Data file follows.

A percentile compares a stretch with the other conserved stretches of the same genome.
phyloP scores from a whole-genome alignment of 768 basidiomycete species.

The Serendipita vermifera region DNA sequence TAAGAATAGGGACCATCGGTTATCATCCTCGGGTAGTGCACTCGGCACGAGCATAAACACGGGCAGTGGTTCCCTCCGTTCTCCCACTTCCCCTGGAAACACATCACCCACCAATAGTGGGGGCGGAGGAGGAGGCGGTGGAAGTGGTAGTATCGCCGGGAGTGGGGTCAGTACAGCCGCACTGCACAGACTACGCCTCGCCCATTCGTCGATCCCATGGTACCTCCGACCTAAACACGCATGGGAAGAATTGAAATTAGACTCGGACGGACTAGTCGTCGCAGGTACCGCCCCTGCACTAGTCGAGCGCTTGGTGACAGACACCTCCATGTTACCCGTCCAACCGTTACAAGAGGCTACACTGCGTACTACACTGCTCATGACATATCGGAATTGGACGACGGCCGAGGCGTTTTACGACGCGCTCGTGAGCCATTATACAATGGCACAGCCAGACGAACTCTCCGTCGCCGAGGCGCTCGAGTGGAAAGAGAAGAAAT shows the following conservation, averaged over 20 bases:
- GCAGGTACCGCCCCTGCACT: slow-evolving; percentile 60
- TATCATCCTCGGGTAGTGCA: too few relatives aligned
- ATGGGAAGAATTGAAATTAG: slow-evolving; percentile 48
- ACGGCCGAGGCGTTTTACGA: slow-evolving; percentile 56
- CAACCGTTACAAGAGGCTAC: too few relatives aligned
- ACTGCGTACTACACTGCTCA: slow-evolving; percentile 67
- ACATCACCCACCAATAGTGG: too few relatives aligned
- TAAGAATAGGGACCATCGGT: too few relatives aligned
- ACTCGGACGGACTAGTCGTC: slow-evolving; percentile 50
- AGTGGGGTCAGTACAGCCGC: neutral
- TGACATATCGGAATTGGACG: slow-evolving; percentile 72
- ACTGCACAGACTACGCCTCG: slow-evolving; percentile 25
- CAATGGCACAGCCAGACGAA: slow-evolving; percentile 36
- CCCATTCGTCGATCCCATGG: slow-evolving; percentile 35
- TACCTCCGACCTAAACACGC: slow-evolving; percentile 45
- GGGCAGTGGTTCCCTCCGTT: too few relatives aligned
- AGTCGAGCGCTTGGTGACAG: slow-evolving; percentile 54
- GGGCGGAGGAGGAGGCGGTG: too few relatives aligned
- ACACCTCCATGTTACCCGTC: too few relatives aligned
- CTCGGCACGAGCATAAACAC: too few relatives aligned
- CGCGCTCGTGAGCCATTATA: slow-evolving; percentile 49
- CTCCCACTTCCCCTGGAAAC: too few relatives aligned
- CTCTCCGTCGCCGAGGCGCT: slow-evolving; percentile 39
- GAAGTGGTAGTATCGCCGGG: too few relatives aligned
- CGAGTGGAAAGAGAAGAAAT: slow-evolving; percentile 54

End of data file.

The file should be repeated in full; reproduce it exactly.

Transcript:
A percentile compares a stretch with the other conserved stretches of the same genome.
phyloP scores from a whole-genome alignment of 768 basidiomycete species.

The Serendipita vermifera region DNA sequence TAAGAATAGGGACCATCGGTTATCATCCTCGGGTAGTGCACTCGGCACGAGCATAAACACGGGCAGTGGTTCCCTCCGTTCTCCCACTTCCCCTGGAAACACATCACCCACCAATAGTGGGGGCGGAGGAGGAGGCGGTGGAAGTGGTAGTATCGCCGGGAGTGGGGTCAGTACAGCCGCACTGCACAGACTACGCCTCGCCCATTCGTCGATCCCATGGTACCTCCGACCTAAACACGCATGGGAAGAATTGAAATTAGACTCGGACGGACTAGTCGTCGCAGGTACCGCCCCTGCACTAGTCGAGCGCTTGGTGACAGACACCTCCATGTTACCCGTCCAACCGTTACAAGAGGCTACACTGCGTACTACACTGCTCATGACATATCGGAATTGGACGACGGCCGAGGCGTTTTACGACGCGCTCGTGAGCCATTATACAATGGCACAGCCAGACGAACTCTCCGTCGCCGAGGCGCTCGAGTGGAAAGAGAAGAAAT shows the following conservation, averaged over 20 bases:
- GCAGGTACCGCCCCTGCACT: slow-evolving; percentile 60
- TATCATCCTCGGGTAGTGCA: too few relatives aligned
- ATGGGAAGAATTGAAATTAG: slow-evolving; percentile 48
- ACGGCCGAGGCGTTTTACGA: slow-evolving; percentile 56
- CAACCGTTACAAGAGGCTAC: too few relatives aligned
- ACTGCGTACTACACTGCTCA: slow-evolving; percentile 67
- ACATCACCCACCAATAGTGG: too few relatives aligned
- TAAGAATAGGGACCATCGGT: too few relatives aligned
- ACTCGGACGGACTAGTCGTC: slow-evolving; percentile 50
- AGTGGGGTCAGTACAGCCGC: neutral
- TGACATATCGGAATTGGACG: slow-evolving; percentile 72
- ACTGCACAGACTACGCCTCG: slow-evolving; percentile 25
- CAATGGCACAGCCAGACGAA: slow-evolving; percentile 36
- CCCATTCGTCGATCCCATGG: slow-evolving; percentile 35
- TACCTCCGACCTAAACACGC: slow-evolving; percentile 45
- GGGCAGTGGTTCCCTCCGTT: too few relatives aligned
- AGTCGAGCGCTTGGTGACAG: slow-evolving; percentile 54
- GGGCGGAGGAGGAGGCGGTG: too few relatives aligned
- ACACCTCCATGTTACCCGTC: too few relatives aligned
- CTCGGCACGAGCATAAACAC: too few relatives aligned
- CGCGCTCGTGAGCCATTATA: slow-evolving; percentile 49
- CTCCCACTTCCCCTGGAAAC: too few relatives aligned
- CTCTCCGTCGCCGAGGCGCT: slow-evolving; percentile 39
- GAAGTGGTAGTATCGCCGGG: too few relatives aligned
- CGAGTGGAAAGAGAAGAAAT: slow-evolving; percentile 54